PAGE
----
Worksite Visits: ICE Comes Knocking More Often Under Trump

May 14, 2018 Employers would be wise to act now to get their hiring records up to date before a Department of Homeland Security site visit. Criminal and monetary penalties are possible.


If employers don't have their I-9 houses in order, now is the time to get them fixed. Immigration and Customs Enforcement (ICE), which is the enforcement arm of the Department of Homeland Security, has come knocking with a vengeance. The agency reported on May 14, 2018 that it already has doubled the number of enforcement actions over the prior fiscal year. And there still are four more months until this year's federal fiscal year ends, on September 30.

ICE regularly publishes examples of enforcement actions on its website.

The enforcement actions fall into four categories:

  • worksite investigations
  • I-9 audits
  • criminal arrests, and
  • administrative worksite-related arrests.

The first two typically are paperwork reviews and possible imposition of monetary fines for missing or inaccurate recordkeeping. ICE tends to pursue the latter two when going after employers that intentionally violate the law or have engaged in a "pattern or practice" of noncompliance.

According to its press release, ICE is seeking to "ensure U.S. businesses maintain a culture of compliance" through aggressive enforcement of the employment authorization verification requirements of the Immigration Reform and Control Act of 1986 (IRCA). IRCA requires employers to review new employees' identification and work authorization documents to make sure they are legally allowed to work in this country.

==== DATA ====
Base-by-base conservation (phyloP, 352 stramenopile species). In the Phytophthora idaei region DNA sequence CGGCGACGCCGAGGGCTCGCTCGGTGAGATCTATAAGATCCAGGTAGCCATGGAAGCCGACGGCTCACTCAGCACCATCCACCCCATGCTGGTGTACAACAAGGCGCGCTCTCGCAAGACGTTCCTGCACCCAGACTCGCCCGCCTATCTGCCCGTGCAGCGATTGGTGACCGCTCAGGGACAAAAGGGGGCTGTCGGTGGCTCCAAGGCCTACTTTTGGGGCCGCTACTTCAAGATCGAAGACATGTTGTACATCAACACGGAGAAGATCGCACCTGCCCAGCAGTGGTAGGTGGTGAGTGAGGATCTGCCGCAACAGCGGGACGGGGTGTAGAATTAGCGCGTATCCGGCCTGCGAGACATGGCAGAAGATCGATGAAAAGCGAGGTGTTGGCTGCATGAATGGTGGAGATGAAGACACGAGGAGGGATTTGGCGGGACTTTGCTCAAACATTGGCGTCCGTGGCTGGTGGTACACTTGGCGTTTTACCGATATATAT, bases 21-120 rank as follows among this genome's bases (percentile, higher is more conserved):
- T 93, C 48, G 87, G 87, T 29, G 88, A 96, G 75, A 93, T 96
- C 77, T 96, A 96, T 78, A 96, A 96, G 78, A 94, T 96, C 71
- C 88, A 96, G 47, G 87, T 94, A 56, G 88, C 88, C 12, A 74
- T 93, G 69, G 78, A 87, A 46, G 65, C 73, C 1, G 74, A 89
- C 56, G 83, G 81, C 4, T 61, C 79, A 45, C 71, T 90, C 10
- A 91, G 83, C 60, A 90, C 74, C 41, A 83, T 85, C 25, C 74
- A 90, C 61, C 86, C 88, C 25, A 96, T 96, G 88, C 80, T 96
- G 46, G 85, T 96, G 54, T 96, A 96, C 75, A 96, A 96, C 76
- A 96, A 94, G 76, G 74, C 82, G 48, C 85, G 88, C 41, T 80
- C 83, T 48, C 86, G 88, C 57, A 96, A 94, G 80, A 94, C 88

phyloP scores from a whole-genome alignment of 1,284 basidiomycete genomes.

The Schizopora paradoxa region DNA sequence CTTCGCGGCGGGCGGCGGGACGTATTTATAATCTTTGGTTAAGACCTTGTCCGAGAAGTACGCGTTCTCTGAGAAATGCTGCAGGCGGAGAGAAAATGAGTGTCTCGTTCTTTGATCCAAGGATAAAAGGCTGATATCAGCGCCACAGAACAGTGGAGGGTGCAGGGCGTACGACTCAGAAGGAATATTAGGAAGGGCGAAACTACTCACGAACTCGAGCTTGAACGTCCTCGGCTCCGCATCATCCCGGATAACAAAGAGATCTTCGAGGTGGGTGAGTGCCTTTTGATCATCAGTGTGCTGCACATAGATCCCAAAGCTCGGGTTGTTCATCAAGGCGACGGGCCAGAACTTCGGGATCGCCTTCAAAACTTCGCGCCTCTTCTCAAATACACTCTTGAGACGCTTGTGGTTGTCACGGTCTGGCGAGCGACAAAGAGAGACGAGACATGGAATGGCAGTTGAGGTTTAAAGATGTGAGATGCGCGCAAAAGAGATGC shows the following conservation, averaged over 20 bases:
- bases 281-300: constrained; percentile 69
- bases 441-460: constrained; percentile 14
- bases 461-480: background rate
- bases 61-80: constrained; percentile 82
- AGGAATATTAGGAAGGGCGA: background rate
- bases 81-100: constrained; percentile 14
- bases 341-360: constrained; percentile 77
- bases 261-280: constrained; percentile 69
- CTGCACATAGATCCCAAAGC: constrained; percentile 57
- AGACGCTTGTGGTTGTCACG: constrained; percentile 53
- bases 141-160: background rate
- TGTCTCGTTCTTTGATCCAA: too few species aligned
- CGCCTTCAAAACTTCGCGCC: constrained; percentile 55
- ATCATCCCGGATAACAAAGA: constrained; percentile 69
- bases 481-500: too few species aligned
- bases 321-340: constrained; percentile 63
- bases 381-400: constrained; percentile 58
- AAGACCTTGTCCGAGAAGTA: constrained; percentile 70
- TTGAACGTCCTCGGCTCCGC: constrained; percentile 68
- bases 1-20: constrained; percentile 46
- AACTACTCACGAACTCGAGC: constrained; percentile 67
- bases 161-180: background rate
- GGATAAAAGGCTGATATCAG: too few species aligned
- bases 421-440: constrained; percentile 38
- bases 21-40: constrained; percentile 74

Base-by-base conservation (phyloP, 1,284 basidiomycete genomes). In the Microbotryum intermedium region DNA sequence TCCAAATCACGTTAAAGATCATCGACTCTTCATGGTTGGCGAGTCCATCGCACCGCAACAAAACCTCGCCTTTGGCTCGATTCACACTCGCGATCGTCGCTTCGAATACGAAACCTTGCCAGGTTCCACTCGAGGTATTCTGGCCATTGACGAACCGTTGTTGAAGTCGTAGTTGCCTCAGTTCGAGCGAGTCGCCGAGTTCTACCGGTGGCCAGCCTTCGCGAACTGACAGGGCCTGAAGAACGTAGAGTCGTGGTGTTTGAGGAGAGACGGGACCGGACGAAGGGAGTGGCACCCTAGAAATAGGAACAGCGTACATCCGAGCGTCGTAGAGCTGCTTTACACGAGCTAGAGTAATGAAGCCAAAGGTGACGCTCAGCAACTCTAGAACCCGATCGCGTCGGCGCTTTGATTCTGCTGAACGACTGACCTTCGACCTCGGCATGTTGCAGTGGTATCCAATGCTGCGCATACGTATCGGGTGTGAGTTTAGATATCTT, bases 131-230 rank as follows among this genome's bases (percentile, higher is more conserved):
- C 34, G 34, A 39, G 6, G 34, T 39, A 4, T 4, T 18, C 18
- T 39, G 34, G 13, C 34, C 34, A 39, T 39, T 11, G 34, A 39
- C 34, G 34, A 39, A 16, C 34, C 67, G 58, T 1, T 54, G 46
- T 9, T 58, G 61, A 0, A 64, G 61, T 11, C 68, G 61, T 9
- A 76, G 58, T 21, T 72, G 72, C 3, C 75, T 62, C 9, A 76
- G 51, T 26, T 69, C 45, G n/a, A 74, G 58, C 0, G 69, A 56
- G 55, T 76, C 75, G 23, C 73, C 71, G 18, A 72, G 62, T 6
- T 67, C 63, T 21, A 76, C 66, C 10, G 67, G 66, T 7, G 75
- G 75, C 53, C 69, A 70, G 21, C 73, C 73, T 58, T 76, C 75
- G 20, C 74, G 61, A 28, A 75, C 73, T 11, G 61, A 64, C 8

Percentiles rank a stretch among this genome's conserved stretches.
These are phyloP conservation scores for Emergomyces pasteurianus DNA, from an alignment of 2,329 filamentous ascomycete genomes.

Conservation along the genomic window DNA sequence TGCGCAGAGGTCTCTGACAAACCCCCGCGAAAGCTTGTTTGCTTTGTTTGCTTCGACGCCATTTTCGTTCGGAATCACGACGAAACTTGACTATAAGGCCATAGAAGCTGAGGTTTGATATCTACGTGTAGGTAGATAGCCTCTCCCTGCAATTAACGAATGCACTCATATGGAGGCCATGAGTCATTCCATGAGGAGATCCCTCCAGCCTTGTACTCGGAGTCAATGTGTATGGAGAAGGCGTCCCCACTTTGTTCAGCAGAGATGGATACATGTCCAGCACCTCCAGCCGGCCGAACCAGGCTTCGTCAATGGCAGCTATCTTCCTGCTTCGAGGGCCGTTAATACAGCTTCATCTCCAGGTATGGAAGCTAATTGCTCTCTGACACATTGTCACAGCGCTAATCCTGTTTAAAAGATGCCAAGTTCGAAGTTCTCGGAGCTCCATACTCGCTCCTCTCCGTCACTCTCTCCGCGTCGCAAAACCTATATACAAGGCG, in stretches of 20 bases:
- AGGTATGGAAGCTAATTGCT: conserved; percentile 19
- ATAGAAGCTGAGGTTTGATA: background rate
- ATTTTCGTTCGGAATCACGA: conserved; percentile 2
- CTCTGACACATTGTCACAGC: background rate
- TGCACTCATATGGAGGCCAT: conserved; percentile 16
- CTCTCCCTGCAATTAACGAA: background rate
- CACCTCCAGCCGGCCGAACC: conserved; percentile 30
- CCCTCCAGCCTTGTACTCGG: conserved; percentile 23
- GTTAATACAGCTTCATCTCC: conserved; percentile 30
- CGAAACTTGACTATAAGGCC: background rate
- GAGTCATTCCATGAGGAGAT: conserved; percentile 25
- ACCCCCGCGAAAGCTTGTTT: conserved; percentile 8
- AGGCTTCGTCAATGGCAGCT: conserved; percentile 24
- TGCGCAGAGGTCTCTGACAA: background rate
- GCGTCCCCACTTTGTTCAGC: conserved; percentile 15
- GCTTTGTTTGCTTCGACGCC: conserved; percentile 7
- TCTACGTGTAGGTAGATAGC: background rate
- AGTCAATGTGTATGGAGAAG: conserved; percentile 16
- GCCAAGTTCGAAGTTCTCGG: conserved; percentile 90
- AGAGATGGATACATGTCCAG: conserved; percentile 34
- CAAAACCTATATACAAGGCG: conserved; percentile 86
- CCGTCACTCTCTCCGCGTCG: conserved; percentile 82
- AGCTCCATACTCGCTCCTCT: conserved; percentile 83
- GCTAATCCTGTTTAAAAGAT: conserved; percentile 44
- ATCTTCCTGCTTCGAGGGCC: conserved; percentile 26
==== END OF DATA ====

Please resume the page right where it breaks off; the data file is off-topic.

The so-called I-9 process, which is based upon the form employees and employers must fill out as part of the hiring process, often involves walking a fine line between work authorization verification and illegal discrimination. If the employer unknowingly accepts fraudulent documents or documents not listed on the I-9, it can face monetary fines. If it asks for specific documents or more or different documents from an employee, it could face penalties, as well as a private lawsuit, for national-origin-based discrimination.

Although the current administration's leadership is wrought with inconsistency, it's clear that ICE means business and is on the warpath, going after employers. While criminal enforcement actions routinely and necessarily involve an element of surprise, other enforcement actions normally start with a three-day notice of intent to audit the employer's records. If an employer participates in the E-Verify program, ICE can show up at any time and conduct the audit right away.

What to do? Conducting a self-audit of I-9 forms for all employees is a great starting point.

Make sure your business records include an I-9 on file for all current employees, and keep those I-9s until the later of three years from the date of hire or one year from termination.

Also make sure the I-9s are completed completely and correctly. If any corrections are needed, make the correction, initial and date the form where updated, and attach a short memo to the file explaining the what/who/why/when for the correction.

Finally, if you don't have an I-9 protocol in place, develop one now and follow it consistently. If you have questions or want greater assurance for your current practices, or if you've never heard of an I-9, seek legal counsel before ICE comes knocking.

Effective Date: May 14, 2018